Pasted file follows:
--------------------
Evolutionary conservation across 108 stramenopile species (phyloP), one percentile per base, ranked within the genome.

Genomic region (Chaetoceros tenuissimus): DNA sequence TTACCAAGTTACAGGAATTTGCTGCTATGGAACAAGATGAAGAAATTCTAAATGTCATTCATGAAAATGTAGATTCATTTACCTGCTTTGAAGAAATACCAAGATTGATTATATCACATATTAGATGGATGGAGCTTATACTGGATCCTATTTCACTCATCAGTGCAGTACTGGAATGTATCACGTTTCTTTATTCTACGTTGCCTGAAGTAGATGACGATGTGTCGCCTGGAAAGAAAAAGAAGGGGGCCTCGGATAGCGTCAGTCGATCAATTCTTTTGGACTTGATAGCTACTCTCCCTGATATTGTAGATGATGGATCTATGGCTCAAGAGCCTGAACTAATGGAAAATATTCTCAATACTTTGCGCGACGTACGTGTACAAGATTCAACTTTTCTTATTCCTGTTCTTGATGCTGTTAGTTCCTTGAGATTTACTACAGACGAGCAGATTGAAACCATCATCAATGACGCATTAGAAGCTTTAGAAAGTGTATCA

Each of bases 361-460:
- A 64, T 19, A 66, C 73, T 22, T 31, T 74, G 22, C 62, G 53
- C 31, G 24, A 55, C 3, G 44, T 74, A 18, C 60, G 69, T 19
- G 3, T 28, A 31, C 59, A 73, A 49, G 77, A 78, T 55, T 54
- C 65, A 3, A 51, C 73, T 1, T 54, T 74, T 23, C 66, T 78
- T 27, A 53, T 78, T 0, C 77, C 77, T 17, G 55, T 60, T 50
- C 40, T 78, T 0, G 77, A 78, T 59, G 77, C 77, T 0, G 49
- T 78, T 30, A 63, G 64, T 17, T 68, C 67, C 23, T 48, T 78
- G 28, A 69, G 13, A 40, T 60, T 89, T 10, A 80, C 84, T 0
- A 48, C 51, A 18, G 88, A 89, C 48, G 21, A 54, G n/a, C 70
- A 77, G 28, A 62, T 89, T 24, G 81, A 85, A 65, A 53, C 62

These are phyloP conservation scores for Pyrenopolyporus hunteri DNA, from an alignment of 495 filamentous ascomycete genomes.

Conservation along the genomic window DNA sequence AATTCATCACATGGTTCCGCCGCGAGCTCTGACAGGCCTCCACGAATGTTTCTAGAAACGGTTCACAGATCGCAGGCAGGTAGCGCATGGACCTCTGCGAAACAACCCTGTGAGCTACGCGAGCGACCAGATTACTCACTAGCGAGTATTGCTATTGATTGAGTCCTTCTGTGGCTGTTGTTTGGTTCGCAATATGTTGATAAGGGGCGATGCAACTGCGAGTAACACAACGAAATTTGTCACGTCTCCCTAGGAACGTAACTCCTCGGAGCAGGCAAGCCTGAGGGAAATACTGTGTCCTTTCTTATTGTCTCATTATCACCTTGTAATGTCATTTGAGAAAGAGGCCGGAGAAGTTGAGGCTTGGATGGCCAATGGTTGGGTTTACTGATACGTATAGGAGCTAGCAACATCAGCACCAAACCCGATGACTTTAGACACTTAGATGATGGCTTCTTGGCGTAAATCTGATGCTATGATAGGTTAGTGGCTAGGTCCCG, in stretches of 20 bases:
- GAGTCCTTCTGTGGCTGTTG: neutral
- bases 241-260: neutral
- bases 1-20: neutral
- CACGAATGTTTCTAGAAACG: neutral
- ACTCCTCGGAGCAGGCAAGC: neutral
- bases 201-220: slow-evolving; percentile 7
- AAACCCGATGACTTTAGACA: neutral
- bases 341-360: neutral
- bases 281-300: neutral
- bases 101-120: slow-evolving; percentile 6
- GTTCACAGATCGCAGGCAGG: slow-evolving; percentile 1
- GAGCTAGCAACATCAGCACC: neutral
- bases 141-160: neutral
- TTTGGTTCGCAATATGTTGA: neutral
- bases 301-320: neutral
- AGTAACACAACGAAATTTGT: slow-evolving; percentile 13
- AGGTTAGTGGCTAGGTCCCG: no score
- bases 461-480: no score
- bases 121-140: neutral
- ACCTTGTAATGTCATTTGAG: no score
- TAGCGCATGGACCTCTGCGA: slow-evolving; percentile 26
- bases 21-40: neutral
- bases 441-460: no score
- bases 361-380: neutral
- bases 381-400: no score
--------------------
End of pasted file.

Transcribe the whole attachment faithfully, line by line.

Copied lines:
Evolutionary conservation across 108 stramenopile species (phyloP), one percentile per base, ranked within the genome.

Genomic region (Chaetoceros tenuissimus): DNA sequence TTACCAAGTTACAGGAATTTGCTGCTATGGAACAAGATGAAGAAATTCTAAATGTCATTCATGAAAATGTAGATTCATTTACCTGCTTTGAAGAAATACCAAGATTGATTATATCACATATTAGATGGATGGAGCTTATACTGGATCCTATTTCACTCATCAGTGCAGTACTGGAATGTATCACGTTTCTTTATTCTACGTTGCCTGAAGTAGATGACGATGTGTCGCCTGGAAAGAAAAAGAAGGGGGCCTCGGATAGCGTCAGTCGATCAATTCTTTTGGACTTGATAGCTACTCTCCCTGATATTGTAGATGATGGATCTATGGCTCAAGAGCCTGAACTAATGGAAAATATTCTCAATACTTTGCGCGACGTACGTGTACAAGATTCAACTTTTCTTATTCCTGTTCTTGATGCTGTTAGTTCCTTGAGATTTACTACAGACGAGCAGATTGAAACCATCATCAATGACGCATTAGAAGCTTTAGAAAGTGTATCA

Each of bases 361-460:
- A 64, T 19, A 66, C 73, T 22, T 31, T 74, G 22, C 62, G 53
- C 31, G 24, A 55, C 3, G 44, T 74, A 18, C 60, G 69, T 19
- G 3, T 28, A 31, C 59, A 73, A 49, G 77, A 78, T 55, T 54
- C 65, A 3, A 51, C 73, T 1, T 54, T 74, T 23, C 66, T 78
- T 27, A 53, T 78, T 0, C 77, C 77, T 17, G 55, T 60, T 50
- C 40, T 78, T 0, G 77, A 78, T 59, G 77, C 77, T 0, G 49
- T 78, T 30, A 63, G 64, T 17, T 68, C 67, C 23, T 48, T 78
- G 28, A 69, G 13, A 40, T 60, T 89, T 10, A 80, C 84, T 0
- A 48, C 51, A 18, G 88, A 89, C 48, G 21, A 54, G n/a, C 70
- A 77, G 28, A 62, T 89, T 24, G 81, A 85, A 65, A 53, C 62

These are phyloP conservation scores for Pyrenopolyporus hunteri DNA, from an alignment of 495 filamentous ascomycete genomes.

Conservation along the genomic window DNA sequence AATTCATCACATGGTTCCGCCGCGAGCTCTGACAGGCCTCCACGAATGTTTCTAGAAACGGTTCACAGATCGCAGGCAGGTAGCGCATGGACCTCTGCGAAACAACCCTGTGAGCTACGCGAGCGACCAGATTACTCACTAGCGAGTATTGCTATTGATTGAGTCCTTCTGTGGCTGTTGTTTGGTTCGCAATATGTTGATAAGGGGCGATGCAACTGCGAGTAACACAACGAAATTTGTCACGTCTCCCTAGGAACGTAACTCCTCGGAGCAGGCAAGCCTGAGGGAAATACTGTGTCCTTTCTTATTGTCTCATTATCACCTTGTAATGTCATTTGAGAAAGAGGCCGGAGAAGTTGAGGCTTGGATGGCCAATGGTTGGGTTTACTGATACGTATAGGAGCTAGCAACATCAGCACCAAACCCGATGACTTTAGACACTTAGATGATGGCTTCTTGGCGTAAATCTGATGCTATGATAGGTTAGTGGCTAGGTCCCG, in stretches of 20 bases:
- GAGTCCTTCTGTGGCTGTTG: neutral
- bases 241-260: neutral
- bases 1-20: neutral
- CACGAATGTTTCTAGAAACG: neutral
- ACTCCTCGGAGCAGGCAAGC: neutral
- bases 201-220: slow-evolving; percentile 7
- AAACCCGATGACTTTAGACA: neutral
- bases 341-360: neutral
- bases 281-300: neutral
- bases 101-120: slow-evolving; percentile 6
- GTTCACAGATCGCAGGCAGG: slow-evolving; percentile 1
- GAGCTAGCAACATCAGCACC: neutral
- bases 141-160: neutral
- TTTGGTTCGCAATATGTTGA: neutral
- bases 301-320: neutral
- AGTAACACAACGAAATTTGT: slow-evolving; percentile 13
- AGGTTAGTGGCTAGGTCCCG: no score
- bases 461-480: no score
- bases 121-140: neutral
- ACCTTGTAATGTCATTTGAG: no score
- TAGCGCATGGACCTCTGCGA: slow-evolving; percentile 26
- bases 21-40: neutral
- bases 441-460: no score
- bases 361-380: neutral
- bases 381-400: no score